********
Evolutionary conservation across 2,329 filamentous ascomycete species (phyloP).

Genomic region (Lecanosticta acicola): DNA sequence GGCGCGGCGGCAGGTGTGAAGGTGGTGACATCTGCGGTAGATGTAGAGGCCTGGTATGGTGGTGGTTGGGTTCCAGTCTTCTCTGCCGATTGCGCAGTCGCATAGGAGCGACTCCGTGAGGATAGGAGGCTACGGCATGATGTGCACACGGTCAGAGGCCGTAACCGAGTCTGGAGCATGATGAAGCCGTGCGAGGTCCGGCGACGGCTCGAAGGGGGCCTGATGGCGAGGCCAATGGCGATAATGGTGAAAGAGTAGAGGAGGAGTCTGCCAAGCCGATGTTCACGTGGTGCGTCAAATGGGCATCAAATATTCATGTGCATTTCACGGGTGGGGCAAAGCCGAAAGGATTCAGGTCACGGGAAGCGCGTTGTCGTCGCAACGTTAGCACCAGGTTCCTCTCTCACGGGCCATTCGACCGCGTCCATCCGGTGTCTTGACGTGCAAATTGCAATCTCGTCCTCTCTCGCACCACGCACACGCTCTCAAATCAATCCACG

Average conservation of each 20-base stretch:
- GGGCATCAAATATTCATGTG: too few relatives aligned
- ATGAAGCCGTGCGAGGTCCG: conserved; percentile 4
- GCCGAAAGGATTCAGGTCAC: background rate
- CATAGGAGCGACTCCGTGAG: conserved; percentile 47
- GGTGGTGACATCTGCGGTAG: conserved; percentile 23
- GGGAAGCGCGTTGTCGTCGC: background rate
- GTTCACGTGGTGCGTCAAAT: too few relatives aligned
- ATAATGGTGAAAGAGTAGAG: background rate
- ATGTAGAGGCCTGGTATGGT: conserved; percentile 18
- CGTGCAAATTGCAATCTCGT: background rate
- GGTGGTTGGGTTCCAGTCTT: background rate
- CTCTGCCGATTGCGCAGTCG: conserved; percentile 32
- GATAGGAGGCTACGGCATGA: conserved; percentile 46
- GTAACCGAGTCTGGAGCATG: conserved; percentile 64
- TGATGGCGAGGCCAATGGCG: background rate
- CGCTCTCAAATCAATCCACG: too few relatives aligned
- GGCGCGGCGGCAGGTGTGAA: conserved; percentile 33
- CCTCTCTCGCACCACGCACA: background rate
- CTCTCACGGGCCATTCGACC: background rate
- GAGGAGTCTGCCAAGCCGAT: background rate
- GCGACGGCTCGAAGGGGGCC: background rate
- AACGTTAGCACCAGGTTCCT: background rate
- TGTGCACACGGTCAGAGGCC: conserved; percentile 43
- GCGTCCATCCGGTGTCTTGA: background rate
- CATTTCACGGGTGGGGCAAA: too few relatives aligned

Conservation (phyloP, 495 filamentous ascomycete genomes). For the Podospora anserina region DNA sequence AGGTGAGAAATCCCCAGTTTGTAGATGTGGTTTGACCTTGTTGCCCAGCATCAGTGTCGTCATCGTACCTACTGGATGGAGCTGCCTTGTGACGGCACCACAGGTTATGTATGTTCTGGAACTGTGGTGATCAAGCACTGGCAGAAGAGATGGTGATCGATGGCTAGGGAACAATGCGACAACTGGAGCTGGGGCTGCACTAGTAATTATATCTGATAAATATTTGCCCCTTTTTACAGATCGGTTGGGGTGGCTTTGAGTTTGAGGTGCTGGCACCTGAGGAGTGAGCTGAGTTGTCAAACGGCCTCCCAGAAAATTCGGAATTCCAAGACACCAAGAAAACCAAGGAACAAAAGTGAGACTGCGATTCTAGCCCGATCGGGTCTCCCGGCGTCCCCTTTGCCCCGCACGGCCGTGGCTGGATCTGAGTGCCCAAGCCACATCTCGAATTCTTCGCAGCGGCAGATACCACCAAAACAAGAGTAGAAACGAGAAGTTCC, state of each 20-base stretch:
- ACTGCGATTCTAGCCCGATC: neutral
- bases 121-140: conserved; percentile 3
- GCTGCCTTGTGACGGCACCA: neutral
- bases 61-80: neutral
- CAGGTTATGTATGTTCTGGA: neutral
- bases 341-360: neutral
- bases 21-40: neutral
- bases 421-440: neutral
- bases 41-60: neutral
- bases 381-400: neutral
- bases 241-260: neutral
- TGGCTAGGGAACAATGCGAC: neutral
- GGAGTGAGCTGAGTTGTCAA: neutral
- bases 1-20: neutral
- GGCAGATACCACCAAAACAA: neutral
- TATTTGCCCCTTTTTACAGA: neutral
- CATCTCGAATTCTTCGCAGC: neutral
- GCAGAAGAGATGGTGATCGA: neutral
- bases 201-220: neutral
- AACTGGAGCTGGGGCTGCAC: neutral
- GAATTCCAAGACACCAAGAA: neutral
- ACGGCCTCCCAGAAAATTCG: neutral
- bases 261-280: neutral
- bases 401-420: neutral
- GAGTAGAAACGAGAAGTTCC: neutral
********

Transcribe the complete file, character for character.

Evolutionary conservation across 2,329 filamentous ascomycete species (phyloP).

Genomic region (Lecanosticta acicola): DNA sequence GGCGCGGCGGCAGGTGTGAAGGTGGTGACATCTGCGGTAGATGTAGAGGCCTGGTATGGTGGTGGTTGGGTTCCAGTCTTCTCTGCCGATTGCGCAGTCGCATAGGAGCGACTCCGTGAGGATAGGAGGCTACGGCATGATGTGCACACGGTCAGAGGCCGTAACCGAGTCTGGAGCATGATGAAGCCGTGCGAGGTCCGGCGACGGCTCGAAGGGGGCCTGATGGCGAGGCCAATGGCGATAATGGTGAAAGAGTAGAGGAGGAGTCTGCCAAGCCGATGTTCACGTGGTGCGTCAAATGGGCATCAAATATTCATGTGCATTTCACGGGTGGGGCAAAGCCGAAAGGATTCAGGTCACGGGAAGCGCGTTGTCGTCGCAACGTTAGCACCAGGTTCCTCTCTCACGGGCCATTCGACCGCGTCCATCCGGTGTCTTGACGTGCAAATTGCAATCTCGTCCTCTCTCGCACCACGCACACGCTCTCAAATCAATCCACG

Average conservation of each 20-base stretch:
- GGGCATCAAATATTCATGTG: too few relatives aligned
- ATGAAGCCGTGCGAGGTCCG: conserved; percentile 4
- GCCGAAAGGATTCAGGTCAC: background rate
- CATAGGAGCGACTCCGTGAG: conserved; percentile 47
- GGTGGTGACATCTGCGGTAG: conserved; percentile 23
- GGGAAGCGCGTTGTCGTCGC: background rate
- GTTCACGTGGTGCGTCAAAT: too few relatives aligned
- ATAATGGTGAAAGAGTAGAG: background rate
- ATGTAGAGGCCTGGTATGGT: conserved; percentile 18
- CGTGCAAATTGCAATCTCGT: background rate
- GGTGGTTGGGTTCCAGTCTT: background rate
- CTCTGCCGATTGCGCAGTCG: conserved; percentile 32
- GATAGGAGGCTACGGCATGA: conserved; percentile 46
- GTAACCGAGTCTGGAGCATG: conserved; percentile 64
- TGATGGCGAGGCCAATGGCG: background rate
- CGCTCTCAAATCAATCCACG: too few relatives aligned
- GGCGCGGCGGCAGGTGTGAA: conserved; percentile 33
- CCTCTCTCGCACCACGCACA: background rate
- CTCTCACGGGCCATTCGACC: background rate
- GAGGAGTCTGCCAAGCCGAT: background rate
- GCGACGGCTCGAAGGGGGCC: background rate
- AACGTTAGCACCAGGTTCCT: background rate
- TGTGCACACGGTCAGAGGCC: conserved; percentile 43
- GCGTCCATCCGGTGTCTTGA: background rate
- CATTTCACGGGTGGGGCAAA: too few relatives aligned

Conservation (phyloP, 495 filamentous ascomycete genomes). For the Podospora anserina region DNA sequence AGGTGAGAAATCCCCAGTTTGTAGATGTGGTTTGACCTTGTTGCCCAGCATCAGTGTCGTCATCGTACCTACTGGATGGAGCTGCCTTGTGACGGCACCACAGGTTATGTATGTTCTGGAACTGTGGTGATCAAGCACTGGCAGAAGAGATGGTGATCGATGGCTAGGGAACAATGCGACAACTGGAGCTGGGGCTGCACTAGTAATTATATCTGATAAATATTTGCCCCTTTTTACAGATCGGTTGGGGTGGCTTTGAGTTTGAGGTGCTGGCACCTGAGGAGTGAGCTGAGTTGTCAAACGGCCTCCCAGAAAATTCGGAATTCCAAGACACCAAGAAAACCAAGGAACAAAAGTGAGACTGCGATTCTAGCCCGATCGGGTCTCCCGGCGTCCCCTTTGCCCCGCACGGCCGTGGCTGGATCTGAGTGCCCAAGCCACATCTCGAATTCTTCGCAGCGGCAGATACCACCAAAACAAGAGTAGAAACGAGAAGTTCC, state of each 20-base stretch:
- ACTGCGATTCTAGCCCGATC: neutral
- bases 121-140: conserved; percentile 3
- GCTGCCTTGTGACGGCACCA: neutral
- bases 61-80: neutral
- CAGGTTATGTATGTTCTGGA: neutral
- bases 341-360: neutral
- bases 21-40: neutral
- bases 421-440: neutral
- bases 41-60: neutral
- bases 381-400: neutral
- bases 241-260: neutral
- TGGCTAGGGAACAATGCGAC: neutral
- GGAGTGAGCTGAGTTGTCAA: neutral
- bases 1-20: neutral
- GGCAGATACCACCAAAACAA: neutral
- TATTTGCCCCTTTTTACAGA: neutral
- CATCTCGAATTCTTCGCAGC: neutral
- GCAGAAGAGATGGTGATCGA: neutral
- bases 201-220: neutral
- AACTGGAGCTGGGGCTGCAC: neutral
- GAATTCCAAGACACCAAGAA: neutral
- ACGGCCTCCCAGAAAATTCG: neutral
- bases 261-280: neutral
- bases 401-420: neutral
- GAGTAGAAACGAGAAGTTCC: neutral